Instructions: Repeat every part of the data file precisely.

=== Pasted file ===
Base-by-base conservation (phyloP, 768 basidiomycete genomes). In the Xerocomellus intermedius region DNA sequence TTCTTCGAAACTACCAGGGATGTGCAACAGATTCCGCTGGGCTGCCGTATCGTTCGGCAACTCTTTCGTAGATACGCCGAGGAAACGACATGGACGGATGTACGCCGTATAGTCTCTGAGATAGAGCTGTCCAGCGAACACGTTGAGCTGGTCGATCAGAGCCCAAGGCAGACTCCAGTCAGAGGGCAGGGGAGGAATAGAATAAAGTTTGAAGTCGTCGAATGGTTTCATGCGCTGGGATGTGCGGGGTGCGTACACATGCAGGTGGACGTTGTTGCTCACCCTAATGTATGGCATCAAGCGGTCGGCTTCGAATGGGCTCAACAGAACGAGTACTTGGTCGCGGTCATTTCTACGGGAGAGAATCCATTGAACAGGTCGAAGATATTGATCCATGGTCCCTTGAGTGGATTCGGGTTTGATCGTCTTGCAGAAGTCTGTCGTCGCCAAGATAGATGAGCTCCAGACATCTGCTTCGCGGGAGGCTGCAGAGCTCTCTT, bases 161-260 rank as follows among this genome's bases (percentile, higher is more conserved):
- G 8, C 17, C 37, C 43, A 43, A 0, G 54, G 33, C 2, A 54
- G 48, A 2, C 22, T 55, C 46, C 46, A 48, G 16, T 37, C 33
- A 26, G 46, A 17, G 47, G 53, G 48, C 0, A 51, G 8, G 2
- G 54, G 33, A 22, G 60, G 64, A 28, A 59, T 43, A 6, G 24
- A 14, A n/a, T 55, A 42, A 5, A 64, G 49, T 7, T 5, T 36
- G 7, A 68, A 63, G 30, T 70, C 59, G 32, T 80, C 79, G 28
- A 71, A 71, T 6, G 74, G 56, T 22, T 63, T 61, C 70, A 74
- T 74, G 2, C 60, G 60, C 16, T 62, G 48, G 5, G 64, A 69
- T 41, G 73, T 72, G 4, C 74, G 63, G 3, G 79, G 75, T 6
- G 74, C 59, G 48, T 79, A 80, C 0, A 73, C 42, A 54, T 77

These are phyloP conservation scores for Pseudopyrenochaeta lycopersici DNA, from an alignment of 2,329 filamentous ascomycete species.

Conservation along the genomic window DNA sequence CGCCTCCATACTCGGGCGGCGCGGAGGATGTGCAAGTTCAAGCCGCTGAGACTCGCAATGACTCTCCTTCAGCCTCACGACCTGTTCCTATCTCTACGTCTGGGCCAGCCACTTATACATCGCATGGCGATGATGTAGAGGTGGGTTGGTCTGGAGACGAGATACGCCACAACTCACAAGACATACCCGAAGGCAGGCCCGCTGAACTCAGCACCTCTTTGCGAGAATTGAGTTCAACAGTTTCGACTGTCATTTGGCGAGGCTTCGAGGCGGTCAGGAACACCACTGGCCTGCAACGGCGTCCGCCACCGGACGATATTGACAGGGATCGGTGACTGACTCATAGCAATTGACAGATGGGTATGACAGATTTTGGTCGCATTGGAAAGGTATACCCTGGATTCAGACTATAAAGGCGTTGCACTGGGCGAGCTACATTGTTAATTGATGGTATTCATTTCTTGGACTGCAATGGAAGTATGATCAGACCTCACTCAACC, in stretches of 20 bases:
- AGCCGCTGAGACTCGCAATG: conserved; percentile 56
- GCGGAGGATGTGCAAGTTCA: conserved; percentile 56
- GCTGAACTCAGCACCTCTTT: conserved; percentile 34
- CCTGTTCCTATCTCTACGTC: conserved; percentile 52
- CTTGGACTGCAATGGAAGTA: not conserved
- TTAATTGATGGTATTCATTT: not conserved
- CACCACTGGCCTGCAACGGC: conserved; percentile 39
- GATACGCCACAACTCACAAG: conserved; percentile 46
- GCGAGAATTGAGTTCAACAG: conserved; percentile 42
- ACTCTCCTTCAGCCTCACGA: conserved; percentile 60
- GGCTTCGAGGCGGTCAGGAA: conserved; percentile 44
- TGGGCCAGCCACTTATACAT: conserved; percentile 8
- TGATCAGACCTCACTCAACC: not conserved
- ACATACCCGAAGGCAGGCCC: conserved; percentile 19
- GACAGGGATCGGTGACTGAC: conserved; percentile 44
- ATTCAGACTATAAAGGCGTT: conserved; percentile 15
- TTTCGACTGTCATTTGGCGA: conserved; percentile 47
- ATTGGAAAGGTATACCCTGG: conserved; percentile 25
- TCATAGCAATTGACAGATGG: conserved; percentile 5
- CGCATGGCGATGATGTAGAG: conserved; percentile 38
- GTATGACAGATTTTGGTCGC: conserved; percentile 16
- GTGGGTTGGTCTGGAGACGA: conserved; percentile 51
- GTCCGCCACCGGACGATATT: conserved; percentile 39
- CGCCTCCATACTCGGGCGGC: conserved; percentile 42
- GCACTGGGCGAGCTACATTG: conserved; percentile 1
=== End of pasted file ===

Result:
Base-by-base conservation (phyloP, 768 basidiomycete genomes). In the Xerocomellus intermedius region DNA sequence TTCTTCGAAACTACCAGGGATGTGCAACAGATTCCGCTGGGCTGCCGTATCGTTCGGCAACTCTTTCGTAGATACGCCGAGGAAACGACATGGACGGATGTACGCCGTATAGTCTCTGAGATAGAGCTGTCCAGCGAACACGTTGAGCTGGTCGATCAGAGCCCAAGGCAGACTCCAGTCAGAGGGCAGGGGAGGAATAGAATAAAGTTTGAAGTCGTCGAATGGTTTCATGCGCTGGGATGTGCGGGGTGCGTACACATGCAGGTGGACGTTGTTGCTCACCCTAATGTATGGCATCAAGCGGTCGGCTTCGAATGGGCTCAACAGAACGAGTACTTGGTCGCGGTCATTTCTACGGGAGAGAATCCATTGAACAGGTCGAAGATATTGATCCATGGTCCCTTGAGTGGATTCGGGTTTGATCGTCTTGCAGAAGTCTGTCGTCGCCAAGATAGATGAGCTCCAGACATCTGCTTCGCGGGAGGCTGCAGAGCTCTCTT, bases 161-260 rank as follows among this genome's bases (percentile, higher is more conserved):
- G 8, C 17, C 37, C 43, A 43, A 0, G 54, G 33, C 2, A 54
- G 48, A 2, C 22, T 55, C 46, C 46, A 48, G 16, T 37, C 33
- A 26, G 46, A 17, G 47, G 53, G 48, C 0, A 51, G 8, G 2
- G 54, G 33, A 22, G 60, G 64, A 28, A 59, T 43, A 6, G 24
- A 14, A n/a, T 55, A 42, A 5, A 64, G 49, T 7, T 5, T 36
- G 7, A 68, A 63, G 30, T 70, C 59, G 32, T 80, C 79, G 28
- A 71, A 71, T 6, G 74, G 56, T 22, T 63, T 61, C 70, A 74
- T 74, G 2, C 60, G 60, C 16, T 62, G 48, G 5, G 64, A 69
- T 41, G 73, T 72, G 4, C 74, G 63, G 3, G 79, G 75, T 6
- G 74, C 59, G 48, T 79, A 80, C 0, A 73, C 42, A 54, T 77

These are phyloP conservation scores for Pseudopyrenochaeta lycopersici DNA, from an alignment of 2,329 filamentous ascomycete species.

Conservation along the genomic window DNA sequence CGCCTCCATACTCGGGCGGCGCGGAGGATGTGCAAGTTCAAGCCGCTGAGACTCGCAATGACTCTCCTTCAGCCTCACGACCTGTTCCTATCTCTACGTCTGGGCCAGCCACTTATACATCGCATGGCGATGATGTAGAGGTGGGTTGGTCTGGAGACGAGATACGCCACAACTCACAAGACATACCCGAAGGCAGGCCCGCTGAACTCAGCACCTCTTTGCGAGAATTGAGTTCAACAGTTTCGACTGTCATTTGGCGAGGCTTCGAGGCGGTCAGGAACACCACTGGCCTGCAACGGCGTCCGCCACCGGACGATATTGACAGGGATCGGTGACTGACTCATAGCAATTGACAGATGGGTATGACAGATTTTGGTCGCATTGGAAAGGTATACCCTGGATTCAGACTATAAAGGCGTTGCACTGGGCGAGCTACATTGTTAATTGATGGTATTCATTTCTTGGACTGCAATGGAAGTATGATCAGACCTCACTCAACC, in stretches of 20 bases:
- AGCCGCTGAGACTCGCAATG: conserved; percentile 56
- GCGGAGGATGTGCAAGTTCA: conserved; percentile 56
- GCTGAACTCAGCACCTCTTT: conserved; percentile 34
- CCTGTTCCTATCTCTACGTC: conserved; percentile 52
- CTTGGACTGCAATGGAAGTA: not conserved
- TTAATTGATGGTATTCATTT: not conserved
- CACCACTGGCCTGCAACGGC: conserved; percentile 39
- GATACGCCACAACTCACAAG: conserved; percentile 46
- GCGAGAATTGAGTTCAACAG: conserved; percentile 42
- ACTCTCCTTCAGCCTCACGA: conserved; percentile 60
- GGCTTCGAGGCGGTCAGGAA: conserved; percentile 44
- TGGGCCAGCCACTTATACAT: conserved; percentile 8
- TGATCAGACCTCACTCAACC: not conserved
- ACATACCCGAAGGCAGGCCC: conserved; percentile 19
- GACAGGGATCGGTGACTGAC: conserved; percentile 44
- ATTCAGACTATAAAGGCGTT: conserved; percentile 15
- TTTCGACTGTCATTTGGCGA: conserved; percentile 47
- ATTGGAAAGGTATACCCTGG: conserved; percentile 25
- TCATAGCAATTGACAGATGG: conserved; percentile 5
- CGCATGGCGATGATGTAGAG: conserved; percentile 38
- GTATGACAGATTTTGGTCGC: conserved; percentile 16
- GTGGGTTGGTCTGGAGACGA: conserved; percentile 51
- GTCCGCCACCGGACGATATT: conserved; percentile 39
- CGCCTCCATACTCGGGCGGC: conserved; percentile 42
- GCACTGGGCGAGCTACATTG: conserved; percentile 1